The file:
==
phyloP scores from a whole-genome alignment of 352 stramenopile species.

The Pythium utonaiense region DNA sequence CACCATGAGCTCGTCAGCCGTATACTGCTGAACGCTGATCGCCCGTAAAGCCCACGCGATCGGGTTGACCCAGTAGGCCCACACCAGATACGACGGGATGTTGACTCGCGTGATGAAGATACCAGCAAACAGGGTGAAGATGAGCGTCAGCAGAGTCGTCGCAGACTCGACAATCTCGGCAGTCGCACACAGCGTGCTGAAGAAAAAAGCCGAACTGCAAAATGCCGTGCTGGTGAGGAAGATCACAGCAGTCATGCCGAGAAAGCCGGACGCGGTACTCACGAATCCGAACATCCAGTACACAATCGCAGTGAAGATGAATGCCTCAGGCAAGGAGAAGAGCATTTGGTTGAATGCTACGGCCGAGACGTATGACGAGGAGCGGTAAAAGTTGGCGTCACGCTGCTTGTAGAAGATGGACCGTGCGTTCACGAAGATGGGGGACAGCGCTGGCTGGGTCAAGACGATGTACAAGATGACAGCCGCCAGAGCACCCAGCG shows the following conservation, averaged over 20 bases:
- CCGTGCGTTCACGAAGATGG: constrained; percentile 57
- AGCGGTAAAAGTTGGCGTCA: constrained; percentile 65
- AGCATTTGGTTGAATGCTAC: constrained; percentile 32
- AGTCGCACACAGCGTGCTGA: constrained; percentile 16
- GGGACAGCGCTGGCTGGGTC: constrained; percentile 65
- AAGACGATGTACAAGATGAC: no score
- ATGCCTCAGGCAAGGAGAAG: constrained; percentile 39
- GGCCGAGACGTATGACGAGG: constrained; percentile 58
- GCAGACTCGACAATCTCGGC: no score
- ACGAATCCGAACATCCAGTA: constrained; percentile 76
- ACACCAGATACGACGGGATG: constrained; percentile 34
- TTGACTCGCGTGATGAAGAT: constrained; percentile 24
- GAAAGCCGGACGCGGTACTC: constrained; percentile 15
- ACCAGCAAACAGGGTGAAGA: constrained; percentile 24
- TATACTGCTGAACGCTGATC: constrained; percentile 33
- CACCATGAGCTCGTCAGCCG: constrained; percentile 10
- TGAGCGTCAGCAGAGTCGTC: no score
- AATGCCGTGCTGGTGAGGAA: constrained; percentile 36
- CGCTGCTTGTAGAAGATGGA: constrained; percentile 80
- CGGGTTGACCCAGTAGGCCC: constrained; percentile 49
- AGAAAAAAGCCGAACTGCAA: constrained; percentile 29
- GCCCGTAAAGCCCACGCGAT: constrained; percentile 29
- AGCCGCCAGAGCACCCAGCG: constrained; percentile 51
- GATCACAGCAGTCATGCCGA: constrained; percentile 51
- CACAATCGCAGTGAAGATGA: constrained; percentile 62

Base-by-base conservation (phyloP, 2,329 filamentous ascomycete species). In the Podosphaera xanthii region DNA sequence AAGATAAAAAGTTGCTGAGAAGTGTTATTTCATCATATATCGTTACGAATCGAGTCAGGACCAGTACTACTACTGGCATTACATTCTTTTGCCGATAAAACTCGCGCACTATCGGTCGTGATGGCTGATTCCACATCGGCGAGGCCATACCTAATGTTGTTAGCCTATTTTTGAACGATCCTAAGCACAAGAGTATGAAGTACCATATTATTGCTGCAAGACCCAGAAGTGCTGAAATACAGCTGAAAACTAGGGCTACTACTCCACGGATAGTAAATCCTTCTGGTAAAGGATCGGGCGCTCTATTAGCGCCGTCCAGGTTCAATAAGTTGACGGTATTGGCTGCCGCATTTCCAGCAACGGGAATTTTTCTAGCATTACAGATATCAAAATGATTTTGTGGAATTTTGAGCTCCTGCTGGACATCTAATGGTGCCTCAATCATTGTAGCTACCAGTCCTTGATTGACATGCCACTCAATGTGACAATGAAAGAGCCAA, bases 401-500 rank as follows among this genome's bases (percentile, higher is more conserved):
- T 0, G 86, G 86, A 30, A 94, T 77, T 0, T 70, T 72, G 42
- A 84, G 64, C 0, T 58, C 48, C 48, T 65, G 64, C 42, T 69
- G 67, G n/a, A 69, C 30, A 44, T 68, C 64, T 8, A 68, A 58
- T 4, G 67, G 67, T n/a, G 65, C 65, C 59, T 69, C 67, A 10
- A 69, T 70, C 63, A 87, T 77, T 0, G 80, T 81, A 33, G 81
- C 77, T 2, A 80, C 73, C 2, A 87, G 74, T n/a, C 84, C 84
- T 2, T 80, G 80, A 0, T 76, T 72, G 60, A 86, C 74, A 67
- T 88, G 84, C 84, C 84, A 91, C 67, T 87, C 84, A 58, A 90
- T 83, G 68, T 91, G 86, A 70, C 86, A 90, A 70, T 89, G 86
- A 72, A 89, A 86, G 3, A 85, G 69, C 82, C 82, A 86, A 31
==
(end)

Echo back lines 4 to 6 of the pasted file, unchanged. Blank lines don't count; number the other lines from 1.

- AGCGGTAAAAGTTGGCGTCA: constrained; percentile 65
- AGCATTTGGTTGAATGCTAC: constrained; percentile 32
- AGTCGCACACAGCGTGCTGA: constrained; percentile 16